• Choose SMS texting. Today, over 97% of individuals use text. Ninety-eight percent of those that use text open messages within the first three minutes of receiving them; 6-8 times higher than the engagement rate for email. Delivering a concise message to employees’ mobile devices creates more touch points along the Open Enrollment journey. The key, however, is making it quick so as to entice your employees to take action.
  • Promote apps and in-app tools. Push notifications and apps like Remind 101 can help drive employee engagement during Open Enrollment season simply by providing short messages reminding them to enroll. Notifications like these can also be tailored to unique employee groups based on location, job level, eligibility status and more.

Utilize Mobile Apps and Web Portals for Open Enrollment

Now that your company has communication down pat for Open Enrollment, simplify the arduous task employees have of enrolling for the coming year by going paperless. Utilize web portals through benefit brokers and companies like ADP to eliminate the hassle of employees having to fill out paperwork both at renewal, and at the time of hire.  With nearly three quarters of individuals in the United States checking their phone once an hour and 90% percent of this time is spent using one app or another as a main source of communication, mobile apps can make benefits engagement much easier due to the anywhere/anytime accessibility they offer.

The personal perks for employees are great too! Staff members with a major lifestyle event can make benefit adjustments quickly with the ease of mobile apps.  Employees recognize this valuable and time-saving trend and enjoy having this information at their fingertips.

Open Enrollment season can be a stressful time but hopefully these tips will help for a smoother transition into the next year for your business. Simple things like using explainer videos, placing reminders in high traffic areas and utilizing mobile apps and text messaging can save time and stress in the long run for your employees and benefit department.

On October 12, 2017, the White House released an Executive Order, signed by President Trump, titled “Promoting Healthcare Choice and Competition Across the United States.”

It is important to note that the Executive Order (EO) does not implement any new laws or regulations, but instead directs various federal agencies to explore options relating to association health plans, short term limited-duration coverage (STLDI), and health reimbursement arrangements (HRAs), within the next 60 to 120 days.

The Department of Labor is ordered to explore expansion of association health plans (AHPs) by broadening the scope of ERISA to allow employers within the same line of business across the country to join together in a group health plan. The EO notes employers will not be permitted to exclude employees from an AHP or develop premiums based on health conditions. The Secretary of Labor has 60 days to consider proposing regulations or revising guidance.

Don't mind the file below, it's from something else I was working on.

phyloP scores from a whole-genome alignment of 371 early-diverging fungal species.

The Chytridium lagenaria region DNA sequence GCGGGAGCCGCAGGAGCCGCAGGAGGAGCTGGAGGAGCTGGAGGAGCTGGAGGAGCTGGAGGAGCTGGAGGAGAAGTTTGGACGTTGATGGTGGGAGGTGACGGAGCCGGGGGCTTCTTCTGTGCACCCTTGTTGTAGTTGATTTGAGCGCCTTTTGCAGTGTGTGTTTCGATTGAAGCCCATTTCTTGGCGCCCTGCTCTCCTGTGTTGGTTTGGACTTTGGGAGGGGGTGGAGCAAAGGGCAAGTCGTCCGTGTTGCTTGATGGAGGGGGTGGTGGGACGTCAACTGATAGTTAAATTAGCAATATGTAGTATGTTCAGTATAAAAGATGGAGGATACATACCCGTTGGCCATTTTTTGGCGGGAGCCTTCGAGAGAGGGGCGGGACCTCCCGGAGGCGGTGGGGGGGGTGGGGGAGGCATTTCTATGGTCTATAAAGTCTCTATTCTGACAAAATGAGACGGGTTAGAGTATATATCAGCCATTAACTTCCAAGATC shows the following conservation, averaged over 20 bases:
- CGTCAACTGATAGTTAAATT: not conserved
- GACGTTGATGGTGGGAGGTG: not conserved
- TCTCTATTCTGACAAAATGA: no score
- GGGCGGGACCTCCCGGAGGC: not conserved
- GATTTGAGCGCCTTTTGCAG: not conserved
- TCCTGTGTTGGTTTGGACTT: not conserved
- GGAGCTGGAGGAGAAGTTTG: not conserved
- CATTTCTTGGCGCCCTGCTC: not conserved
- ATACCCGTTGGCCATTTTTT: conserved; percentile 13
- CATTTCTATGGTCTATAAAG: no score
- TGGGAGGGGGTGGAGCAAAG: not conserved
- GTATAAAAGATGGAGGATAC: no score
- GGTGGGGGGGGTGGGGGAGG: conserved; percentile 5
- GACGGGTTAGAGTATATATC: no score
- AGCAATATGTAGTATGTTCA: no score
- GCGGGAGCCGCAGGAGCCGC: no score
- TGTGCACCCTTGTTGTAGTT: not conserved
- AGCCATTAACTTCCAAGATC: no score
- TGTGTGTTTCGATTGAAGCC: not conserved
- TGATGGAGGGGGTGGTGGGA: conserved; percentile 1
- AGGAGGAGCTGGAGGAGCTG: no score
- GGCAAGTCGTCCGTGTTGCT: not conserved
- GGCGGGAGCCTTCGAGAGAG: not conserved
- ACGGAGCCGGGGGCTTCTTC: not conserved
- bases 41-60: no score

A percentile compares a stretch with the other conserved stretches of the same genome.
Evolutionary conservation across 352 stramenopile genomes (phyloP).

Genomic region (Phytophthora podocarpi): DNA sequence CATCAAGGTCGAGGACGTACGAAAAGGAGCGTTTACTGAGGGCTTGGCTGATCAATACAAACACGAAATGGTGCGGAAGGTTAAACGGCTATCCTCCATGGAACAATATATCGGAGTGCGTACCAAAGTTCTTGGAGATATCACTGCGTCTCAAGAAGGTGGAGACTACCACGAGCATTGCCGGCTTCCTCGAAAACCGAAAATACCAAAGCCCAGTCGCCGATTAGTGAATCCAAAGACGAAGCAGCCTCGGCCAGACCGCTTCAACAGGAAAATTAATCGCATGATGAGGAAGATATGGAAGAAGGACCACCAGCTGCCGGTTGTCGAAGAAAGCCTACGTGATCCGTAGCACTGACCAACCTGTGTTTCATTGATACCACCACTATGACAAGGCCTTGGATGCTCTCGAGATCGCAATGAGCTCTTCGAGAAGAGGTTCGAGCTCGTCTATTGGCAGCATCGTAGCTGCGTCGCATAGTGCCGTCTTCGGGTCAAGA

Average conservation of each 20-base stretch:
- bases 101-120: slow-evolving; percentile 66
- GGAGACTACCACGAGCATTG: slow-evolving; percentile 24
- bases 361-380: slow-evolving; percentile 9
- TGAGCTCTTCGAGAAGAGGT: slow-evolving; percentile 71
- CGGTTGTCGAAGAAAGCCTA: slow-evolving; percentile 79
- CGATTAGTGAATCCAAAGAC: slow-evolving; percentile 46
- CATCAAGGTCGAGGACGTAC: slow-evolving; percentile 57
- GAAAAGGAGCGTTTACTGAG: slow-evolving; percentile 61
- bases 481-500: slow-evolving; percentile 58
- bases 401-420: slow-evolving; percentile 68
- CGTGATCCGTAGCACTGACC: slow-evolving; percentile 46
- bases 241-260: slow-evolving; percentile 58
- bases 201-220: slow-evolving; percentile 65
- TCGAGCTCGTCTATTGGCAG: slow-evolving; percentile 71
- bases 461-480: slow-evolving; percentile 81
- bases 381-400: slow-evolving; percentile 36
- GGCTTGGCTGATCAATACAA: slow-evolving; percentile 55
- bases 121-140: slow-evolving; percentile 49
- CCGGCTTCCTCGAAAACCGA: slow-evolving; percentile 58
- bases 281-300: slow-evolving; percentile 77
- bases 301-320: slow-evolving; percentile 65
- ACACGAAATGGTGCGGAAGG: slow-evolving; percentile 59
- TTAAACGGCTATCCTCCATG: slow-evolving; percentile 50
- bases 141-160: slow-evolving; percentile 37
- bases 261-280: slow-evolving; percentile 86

Practically speaking, this type of expansion would require considerable effort with all state departments of insurance and key stakeholders across the industry. Employers should not wait to make group health plan decisions based on the EO, as it will take time for even proposed regulations to be developed.

The Department of the Treasury, Department of Labor, and Department of Health and Human Services (the agencies) are directed to consider expanding coverage options from STLDI, which are often much less expensive than Marketplace plans or employer plans. These plans are popular with individuals who are in and outside of the country or who are between jobs. The Secretaries of these agencies have 60 days to consider proposing regulations or revising guidance.

Finally, the EO directs the same three agencies to review and consider changing regulations for HRAs so employers have more flexibility when implementing them for employees. This could lead to an expanded use of HRA dollars for employees, such as for premiums. However, employers should not make any changes to existing HRAs until regulations are issued at a later date. The Secretaries have 120 days to consider proposing regulations or revising guidance.

By Danielle Capilla
Originally Published By United Benefit Advisors

A health flexible spending account (FSA) is a pre-tax account used to pay for out-of-pocket health care costs for a participant as well as a participant’s spouse and eligible dependents. Health FSAs are employer-established benefit plans and may be offered with other employer-provided benefits as part of a cafeteria plan. Self-employed individuals are not eligible for FSAs.

Even though a health FSA may be extended to any employee, employers should design their health FSAs so that participation is offered only to employees who are eligible to participate in the employer’s major medical plan. Generally, health FSAs must qualify as excepted benefits, which means other nonexcepted group health plan coverage must be available to the health FSA’s participants for the year through their employment. If a health FSA fails to qualify as an excepted benefit, then this could result in excise taxes of $100 per participant per day or other penalties.

Contributing to an FSA

Money is set aside from the employee’s paycheck before taxes are taken out and the employee may use the money to pay for eligible health care expenses during the plan year. The employer owns the account, but the employee contributes to the account and decides which medical expenses to pay with it.

At the beginning of the plan year, a participant must designate how much to contribute so the employer can deduct an amount every pay day in accordance with the annual election. A participant may contribute with a salary reduction agreement, which is a participant election to have an amount voluntarily withheld by the employer. A participant may change or revoke an election only if there is a change in employment or family status that is specified by the plan.